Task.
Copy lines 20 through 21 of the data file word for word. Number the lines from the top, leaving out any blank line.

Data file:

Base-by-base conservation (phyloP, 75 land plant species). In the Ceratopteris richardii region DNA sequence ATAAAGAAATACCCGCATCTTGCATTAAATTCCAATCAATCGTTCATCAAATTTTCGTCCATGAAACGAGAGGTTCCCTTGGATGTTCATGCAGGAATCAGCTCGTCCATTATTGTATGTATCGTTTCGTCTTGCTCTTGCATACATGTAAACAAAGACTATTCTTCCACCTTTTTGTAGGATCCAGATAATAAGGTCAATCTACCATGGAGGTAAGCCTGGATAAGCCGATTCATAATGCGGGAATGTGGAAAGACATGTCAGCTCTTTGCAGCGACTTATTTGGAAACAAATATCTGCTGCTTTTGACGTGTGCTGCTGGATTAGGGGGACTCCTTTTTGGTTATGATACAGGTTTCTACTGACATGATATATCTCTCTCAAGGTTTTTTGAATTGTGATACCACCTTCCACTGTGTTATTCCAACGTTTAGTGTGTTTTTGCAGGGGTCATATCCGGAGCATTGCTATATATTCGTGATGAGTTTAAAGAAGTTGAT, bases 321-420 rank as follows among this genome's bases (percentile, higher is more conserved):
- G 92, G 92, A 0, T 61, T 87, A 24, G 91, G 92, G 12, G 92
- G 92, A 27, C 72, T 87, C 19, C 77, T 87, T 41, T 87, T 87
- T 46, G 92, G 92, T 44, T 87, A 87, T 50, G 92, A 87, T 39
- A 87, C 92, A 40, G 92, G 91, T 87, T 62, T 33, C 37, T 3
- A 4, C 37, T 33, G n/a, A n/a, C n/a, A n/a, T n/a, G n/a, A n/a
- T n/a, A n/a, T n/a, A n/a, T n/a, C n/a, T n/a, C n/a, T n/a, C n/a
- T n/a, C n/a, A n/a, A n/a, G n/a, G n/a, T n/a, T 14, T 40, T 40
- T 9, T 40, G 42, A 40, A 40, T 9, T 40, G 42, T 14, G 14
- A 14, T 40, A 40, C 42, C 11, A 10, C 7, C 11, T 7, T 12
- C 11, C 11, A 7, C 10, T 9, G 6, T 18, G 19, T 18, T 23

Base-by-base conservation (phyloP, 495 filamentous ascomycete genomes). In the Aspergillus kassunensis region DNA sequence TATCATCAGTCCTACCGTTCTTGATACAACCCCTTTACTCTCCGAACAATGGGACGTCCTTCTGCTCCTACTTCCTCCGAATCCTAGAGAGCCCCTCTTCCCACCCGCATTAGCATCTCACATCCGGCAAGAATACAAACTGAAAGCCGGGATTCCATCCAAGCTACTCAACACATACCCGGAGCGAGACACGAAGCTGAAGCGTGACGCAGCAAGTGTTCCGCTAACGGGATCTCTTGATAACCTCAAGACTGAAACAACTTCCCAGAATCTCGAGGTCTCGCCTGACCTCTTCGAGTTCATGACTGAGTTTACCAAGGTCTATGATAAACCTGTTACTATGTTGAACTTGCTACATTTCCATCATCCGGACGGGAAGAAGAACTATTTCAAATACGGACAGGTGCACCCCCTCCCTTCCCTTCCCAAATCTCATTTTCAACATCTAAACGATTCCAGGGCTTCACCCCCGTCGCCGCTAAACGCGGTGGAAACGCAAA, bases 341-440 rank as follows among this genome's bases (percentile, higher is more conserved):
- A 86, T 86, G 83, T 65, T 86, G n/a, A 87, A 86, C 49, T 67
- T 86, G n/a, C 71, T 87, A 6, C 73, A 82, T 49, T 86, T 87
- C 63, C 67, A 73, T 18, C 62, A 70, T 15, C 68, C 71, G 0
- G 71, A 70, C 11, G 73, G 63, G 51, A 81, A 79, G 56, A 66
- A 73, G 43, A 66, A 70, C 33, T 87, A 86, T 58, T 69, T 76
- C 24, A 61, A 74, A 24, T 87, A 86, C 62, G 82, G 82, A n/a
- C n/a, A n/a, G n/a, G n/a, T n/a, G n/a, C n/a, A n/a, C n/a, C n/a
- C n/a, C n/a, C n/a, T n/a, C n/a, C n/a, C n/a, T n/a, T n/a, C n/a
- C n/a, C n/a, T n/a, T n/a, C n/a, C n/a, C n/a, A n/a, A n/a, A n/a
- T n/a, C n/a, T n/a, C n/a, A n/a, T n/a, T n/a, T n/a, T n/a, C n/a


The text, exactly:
- C n/a, C n/a, C n/a, T n/a, C n/a, C n/a, C n/a, T n/a, T n/a, C n/a
- C n/a, C n/a, T n/a, T n/a, C n/a, C n/a, C n/a, A n/a, A n/a, A n/a